Authors Cathy Newman and Jonathan Coe have urged customers to take their business to the high street this Christmas season after suffering stock shortages of their titles on Amazon.co.uk. However the online retailer stressed only a "small number of titles" were affected.
Sharing examples in which the retail giant was unable to deliver books in time for Christmas gifting - including delays of up to two months for Jonathan Coe's new novel Middle England (Viking) - Newman branded Amazon "a scrooge", accusing it of inaction on an issue that affected "the entire publishing industry". She added it was "so gutting for publishers who throw everything at these few weeks".
On Thursday 20th December, Newman's book, Bloody Brilliant Women (Williams Collins), was listed on Amazon.co.uk as "temporarily out of stock". On Tuesday 18th December Newman said on social media her publisher William Collins had offered to replenish Amazon.co.uk's stocks of her book five times but this had been met with a "computer says no" response.
"Today’s Scrooge award goes to @Amazon as an algorithm malfunction leaves thousands of books-lovers waiting until AFTER #Xmas for their deliveries. Suggest heading to your local bookstore to avoid disappointment (or buy from other sellers online)," she tweeted. The book remained out of stock on Amazon today (20th December).
Reacting on the same platform to the delays affecting his book, Coe weighed in similarly in support of the high street: "Amazon now offering to dispatch ‘within one to two months’, in fact. Use your high street bookshops, people!"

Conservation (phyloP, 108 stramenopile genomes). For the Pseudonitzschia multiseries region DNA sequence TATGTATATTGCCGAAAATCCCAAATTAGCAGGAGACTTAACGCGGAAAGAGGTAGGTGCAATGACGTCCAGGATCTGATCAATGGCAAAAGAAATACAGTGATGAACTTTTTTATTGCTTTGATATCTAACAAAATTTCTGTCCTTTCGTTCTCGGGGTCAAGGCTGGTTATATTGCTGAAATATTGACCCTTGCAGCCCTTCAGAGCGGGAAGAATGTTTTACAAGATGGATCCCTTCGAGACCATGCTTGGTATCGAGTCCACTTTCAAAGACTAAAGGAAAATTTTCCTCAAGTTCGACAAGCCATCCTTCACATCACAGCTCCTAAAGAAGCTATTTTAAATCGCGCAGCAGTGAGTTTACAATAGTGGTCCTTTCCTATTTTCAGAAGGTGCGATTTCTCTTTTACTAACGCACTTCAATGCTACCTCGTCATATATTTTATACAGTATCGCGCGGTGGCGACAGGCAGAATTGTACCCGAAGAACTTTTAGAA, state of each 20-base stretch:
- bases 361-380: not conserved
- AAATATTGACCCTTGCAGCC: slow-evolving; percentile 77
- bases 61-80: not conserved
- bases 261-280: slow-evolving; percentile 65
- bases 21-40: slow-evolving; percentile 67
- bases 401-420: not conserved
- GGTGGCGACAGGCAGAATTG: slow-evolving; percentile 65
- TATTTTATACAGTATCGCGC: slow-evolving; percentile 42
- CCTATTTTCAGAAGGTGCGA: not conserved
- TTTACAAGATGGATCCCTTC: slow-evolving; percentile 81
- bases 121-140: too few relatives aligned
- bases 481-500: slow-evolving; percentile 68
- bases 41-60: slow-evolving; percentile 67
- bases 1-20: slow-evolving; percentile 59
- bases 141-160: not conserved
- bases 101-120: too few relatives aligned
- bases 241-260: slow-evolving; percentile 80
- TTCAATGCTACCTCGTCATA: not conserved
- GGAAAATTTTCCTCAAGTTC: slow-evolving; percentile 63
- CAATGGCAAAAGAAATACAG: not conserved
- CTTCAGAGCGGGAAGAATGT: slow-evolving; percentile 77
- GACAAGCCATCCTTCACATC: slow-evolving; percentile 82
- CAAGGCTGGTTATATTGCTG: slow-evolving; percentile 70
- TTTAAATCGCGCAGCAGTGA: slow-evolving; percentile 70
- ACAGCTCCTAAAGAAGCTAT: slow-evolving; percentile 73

Other titles which appear to be affected by the issue include annuals tailor-made for Christmas, such as the Guinness World Records 2019 and Weird But True! 2019 (National Geographic Kids). There were also temporary shortages of Bonnier Books' big-hitter The Tattooist of Auschwitz, at one point showing stock would not come in until 22nd December, although it is now back in stock; and Sally Rooney's prize-winning Normal People (Faber), showing at the time of reporting it would only be available to ship in one to two days.
Although publishers including PRH UK, Bonnier Books and Faber declined to comment, HarperCollins said it was aware of the problems the online giant was facing, noting these were impacting publishers across the board. HC said it was working with the company to resolve the difficulties it was having in making its books available to Amazon customers.
"We are aware that Amazon is having some problems keeping publishers’ titles in stock, with challenges in both its book ordering and replenishment," said a HarperCollins spokesperson. "We have good availability of our titles and have been working with Amazon to ensure that our authors’ books are available to its customers."
Amazon said in a statement: "We’ve had a fantastic response from customers to our books range this Christmas and work closely with publishers to help ensure readers can discover the broadest selection of titles in all formats. While a small number of titles have extended delivery dates the overwhelming majority of print books are available with next day delivery. Kindle editions are, of course, immediately available."
The Bookseller is asking independent bookshops to take a few moments to fill out our annual Christmas trading survey here.
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